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Merritt v. United States

United States District Court, C.D. Illinois, Urbana Division

December 5, 2019

TERENCE MERRITT, Petitioner,
v.
UNITED STATES OF AMERICA, Respondent.

          OPINION

          SUE E. MYERSCOUGH UNITED STATES DISTRICT JUDGE

         This cause is before the Court on Petitioner Terence Merritt's Motion Under 28 U.S.C. § 2255 to Vacate, Set Aside, or Correct Sentence by a Person in Federal Custody (d/e 1). As explained below, Petitioner is entitled to relief on his claim that his conviction and 10-year sentence of imprisonment under 18 U.S.C. § 924(c) are unconstitutional. Accordingly, Petitioner's § 2255 motion is GRANTED.

         I. BACKGROUND

         On October 5, 2006, Petitioner and a co-defendant, Francisco Antonio Villalobos, were charged in a two-count Indictment with kidnapping, in violation of 18 U.S.C. § 1201, and using and carrying a firearm during a crime of violence, in violation of 18 U.S.C. §§ 924(c) and 2. United States v. Villalobos et al., No. 06-cr-20067 (hereinafter, Crim.), Indictment (d/e 7). The “crime of violence” referenced in Count Two of the Indictment was the kidnapping offense charged in Count One. Id. On December 14, 2006, Petitioner pleaded guilty on both counts.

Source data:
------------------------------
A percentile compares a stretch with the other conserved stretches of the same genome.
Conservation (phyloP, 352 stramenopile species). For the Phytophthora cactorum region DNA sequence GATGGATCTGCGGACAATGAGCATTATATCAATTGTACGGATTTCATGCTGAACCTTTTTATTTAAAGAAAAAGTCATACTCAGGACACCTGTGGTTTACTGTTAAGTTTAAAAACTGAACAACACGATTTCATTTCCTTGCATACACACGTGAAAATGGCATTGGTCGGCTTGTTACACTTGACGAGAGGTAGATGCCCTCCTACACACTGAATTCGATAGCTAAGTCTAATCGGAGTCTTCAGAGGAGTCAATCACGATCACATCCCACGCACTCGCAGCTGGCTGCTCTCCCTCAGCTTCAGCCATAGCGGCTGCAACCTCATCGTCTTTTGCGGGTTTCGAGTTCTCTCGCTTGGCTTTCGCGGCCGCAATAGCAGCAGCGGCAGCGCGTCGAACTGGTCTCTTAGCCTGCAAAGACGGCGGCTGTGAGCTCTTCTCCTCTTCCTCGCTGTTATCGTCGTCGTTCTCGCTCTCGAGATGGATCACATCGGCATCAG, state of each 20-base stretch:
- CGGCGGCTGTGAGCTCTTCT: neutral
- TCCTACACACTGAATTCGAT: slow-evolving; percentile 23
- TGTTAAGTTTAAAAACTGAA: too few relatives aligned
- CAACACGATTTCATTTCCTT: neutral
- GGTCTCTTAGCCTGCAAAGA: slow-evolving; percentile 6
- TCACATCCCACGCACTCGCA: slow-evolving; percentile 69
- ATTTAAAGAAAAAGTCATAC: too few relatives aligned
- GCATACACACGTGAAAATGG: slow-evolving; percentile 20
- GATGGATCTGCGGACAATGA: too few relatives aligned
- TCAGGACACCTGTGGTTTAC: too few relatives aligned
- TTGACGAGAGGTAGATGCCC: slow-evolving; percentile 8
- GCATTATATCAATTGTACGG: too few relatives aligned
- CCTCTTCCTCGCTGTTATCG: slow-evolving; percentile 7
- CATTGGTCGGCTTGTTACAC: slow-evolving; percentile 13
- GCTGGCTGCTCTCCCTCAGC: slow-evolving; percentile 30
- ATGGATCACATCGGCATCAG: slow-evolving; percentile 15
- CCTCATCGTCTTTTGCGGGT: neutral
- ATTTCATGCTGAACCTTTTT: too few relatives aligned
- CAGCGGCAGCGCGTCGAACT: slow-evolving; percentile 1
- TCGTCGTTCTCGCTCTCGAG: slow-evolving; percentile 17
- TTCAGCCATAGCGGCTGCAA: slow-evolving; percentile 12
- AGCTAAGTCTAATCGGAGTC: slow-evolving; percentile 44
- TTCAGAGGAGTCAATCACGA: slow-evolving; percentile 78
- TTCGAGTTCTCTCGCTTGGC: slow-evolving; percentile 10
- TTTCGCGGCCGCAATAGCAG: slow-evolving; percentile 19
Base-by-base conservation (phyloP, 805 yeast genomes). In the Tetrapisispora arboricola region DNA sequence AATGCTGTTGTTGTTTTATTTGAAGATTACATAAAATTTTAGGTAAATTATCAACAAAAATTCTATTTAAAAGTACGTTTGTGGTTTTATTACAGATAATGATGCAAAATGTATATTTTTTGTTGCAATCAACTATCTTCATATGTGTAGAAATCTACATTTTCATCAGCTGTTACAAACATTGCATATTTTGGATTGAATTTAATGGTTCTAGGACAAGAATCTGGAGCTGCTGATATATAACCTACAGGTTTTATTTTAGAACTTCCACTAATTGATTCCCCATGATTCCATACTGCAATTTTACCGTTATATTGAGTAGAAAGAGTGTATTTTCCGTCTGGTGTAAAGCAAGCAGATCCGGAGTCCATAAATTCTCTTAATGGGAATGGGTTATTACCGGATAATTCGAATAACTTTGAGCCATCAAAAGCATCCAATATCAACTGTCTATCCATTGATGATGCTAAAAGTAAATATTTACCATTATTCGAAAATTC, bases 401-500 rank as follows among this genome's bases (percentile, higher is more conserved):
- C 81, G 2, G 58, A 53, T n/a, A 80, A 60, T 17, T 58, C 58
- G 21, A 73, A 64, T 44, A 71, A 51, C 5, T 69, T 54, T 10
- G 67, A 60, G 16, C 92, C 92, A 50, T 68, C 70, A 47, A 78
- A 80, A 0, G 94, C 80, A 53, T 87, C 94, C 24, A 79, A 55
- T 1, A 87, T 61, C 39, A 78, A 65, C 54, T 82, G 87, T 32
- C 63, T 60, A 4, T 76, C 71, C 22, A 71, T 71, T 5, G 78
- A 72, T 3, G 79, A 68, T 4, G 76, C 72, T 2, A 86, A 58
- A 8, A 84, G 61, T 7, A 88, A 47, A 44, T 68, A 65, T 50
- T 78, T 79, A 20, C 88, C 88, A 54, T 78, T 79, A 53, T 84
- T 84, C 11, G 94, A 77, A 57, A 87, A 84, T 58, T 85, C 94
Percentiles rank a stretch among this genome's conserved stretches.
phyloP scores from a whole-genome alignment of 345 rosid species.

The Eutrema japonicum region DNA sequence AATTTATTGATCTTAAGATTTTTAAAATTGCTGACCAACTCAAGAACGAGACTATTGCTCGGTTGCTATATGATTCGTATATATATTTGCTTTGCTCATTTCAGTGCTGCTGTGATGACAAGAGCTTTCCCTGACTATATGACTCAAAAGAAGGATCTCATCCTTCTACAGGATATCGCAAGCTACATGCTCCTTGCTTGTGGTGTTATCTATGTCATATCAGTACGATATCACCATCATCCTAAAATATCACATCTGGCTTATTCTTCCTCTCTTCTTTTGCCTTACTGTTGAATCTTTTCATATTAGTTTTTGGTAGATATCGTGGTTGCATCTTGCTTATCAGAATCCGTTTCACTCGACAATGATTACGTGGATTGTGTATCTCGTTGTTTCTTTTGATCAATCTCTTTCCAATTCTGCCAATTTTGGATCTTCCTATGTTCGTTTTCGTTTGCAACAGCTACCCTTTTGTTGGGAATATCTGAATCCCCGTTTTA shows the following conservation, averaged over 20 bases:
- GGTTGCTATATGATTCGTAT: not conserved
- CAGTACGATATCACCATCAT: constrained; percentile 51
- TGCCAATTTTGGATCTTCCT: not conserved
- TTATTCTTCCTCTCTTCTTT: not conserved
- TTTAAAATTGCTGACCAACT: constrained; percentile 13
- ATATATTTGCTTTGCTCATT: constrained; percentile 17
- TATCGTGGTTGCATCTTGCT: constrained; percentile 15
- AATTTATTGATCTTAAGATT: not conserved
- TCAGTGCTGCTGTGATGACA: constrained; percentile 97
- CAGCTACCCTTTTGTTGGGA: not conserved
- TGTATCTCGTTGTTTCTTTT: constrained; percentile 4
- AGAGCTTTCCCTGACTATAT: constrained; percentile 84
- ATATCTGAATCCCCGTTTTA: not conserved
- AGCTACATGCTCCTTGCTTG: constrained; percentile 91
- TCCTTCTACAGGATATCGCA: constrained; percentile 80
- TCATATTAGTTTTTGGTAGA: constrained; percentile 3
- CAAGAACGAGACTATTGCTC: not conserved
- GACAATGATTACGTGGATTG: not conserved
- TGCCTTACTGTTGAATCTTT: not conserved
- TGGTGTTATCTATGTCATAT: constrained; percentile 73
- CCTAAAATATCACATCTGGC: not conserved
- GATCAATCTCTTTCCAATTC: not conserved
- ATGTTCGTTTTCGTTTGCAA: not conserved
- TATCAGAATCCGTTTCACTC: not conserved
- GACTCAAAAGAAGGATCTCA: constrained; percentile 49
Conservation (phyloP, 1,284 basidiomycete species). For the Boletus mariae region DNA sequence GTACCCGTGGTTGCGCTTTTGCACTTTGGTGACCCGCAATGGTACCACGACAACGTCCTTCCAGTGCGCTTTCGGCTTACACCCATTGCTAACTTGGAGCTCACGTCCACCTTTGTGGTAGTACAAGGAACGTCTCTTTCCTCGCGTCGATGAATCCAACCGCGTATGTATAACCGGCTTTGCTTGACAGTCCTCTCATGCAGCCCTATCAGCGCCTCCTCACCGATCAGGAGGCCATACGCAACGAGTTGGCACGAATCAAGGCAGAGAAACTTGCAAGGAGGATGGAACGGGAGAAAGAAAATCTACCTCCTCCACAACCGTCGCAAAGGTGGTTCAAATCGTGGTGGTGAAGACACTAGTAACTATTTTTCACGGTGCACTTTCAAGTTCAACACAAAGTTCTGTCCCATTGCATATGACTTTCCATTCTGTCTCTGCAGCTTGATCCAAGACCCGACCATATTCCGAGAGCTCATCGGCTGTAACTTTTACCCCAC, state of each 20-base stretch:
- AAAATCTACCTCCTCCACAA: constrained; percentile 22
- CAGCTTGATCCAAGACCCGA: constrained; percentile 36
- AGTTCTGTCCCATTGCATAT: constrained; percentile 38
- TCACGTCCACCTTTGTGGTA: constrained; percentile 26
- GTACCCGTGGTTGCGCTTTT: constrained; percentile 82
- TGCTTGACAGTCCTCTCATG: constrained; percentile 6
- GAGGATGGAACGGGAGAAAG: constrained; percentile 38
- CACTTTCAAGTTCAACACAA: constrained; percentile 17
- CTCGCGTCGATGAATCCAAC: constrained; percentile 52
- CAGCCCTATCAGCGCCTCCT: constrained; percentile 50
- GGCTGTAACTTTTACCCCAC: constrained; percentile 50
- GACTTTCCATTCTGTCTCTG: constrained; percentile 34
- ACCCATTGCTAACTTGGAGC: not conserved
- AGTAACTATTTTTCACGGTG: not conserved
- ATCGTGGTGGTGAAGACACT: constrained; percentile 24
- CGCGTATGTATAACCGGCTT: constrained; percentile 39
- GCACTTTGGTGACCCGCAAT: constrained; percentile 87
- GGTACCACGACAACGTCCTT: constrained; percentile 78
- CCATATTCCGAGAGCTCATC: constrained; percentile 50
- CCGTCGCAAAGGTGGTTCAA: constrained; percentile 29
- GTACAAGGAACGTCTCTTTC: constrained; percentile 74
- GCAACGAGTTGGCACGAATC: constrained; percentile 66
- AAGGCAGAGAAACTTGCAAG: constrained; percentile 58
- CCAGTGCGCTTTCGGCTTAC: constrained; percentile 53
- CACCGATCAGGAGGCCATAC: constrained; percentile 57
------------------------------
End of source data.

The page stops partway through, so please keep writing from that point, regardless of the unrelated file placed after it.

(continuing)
Petitioner's guilty pleas were made pursuant to a written plea agreement. See Crim., Plea Agreement (d/e 13). In the plea agreement, Petitioner acknowledged that Villalobos had fired a gun during the commission of the kidnapping offense. Id. ¶ 20. Petitioner also waived his right to collaterally attack his sentences or convictions. Id. ¶ 9. This waiver included any challenges to Petitioner's sentences or convictions through a motion brought under 28 U.S.C. § 2255. Id.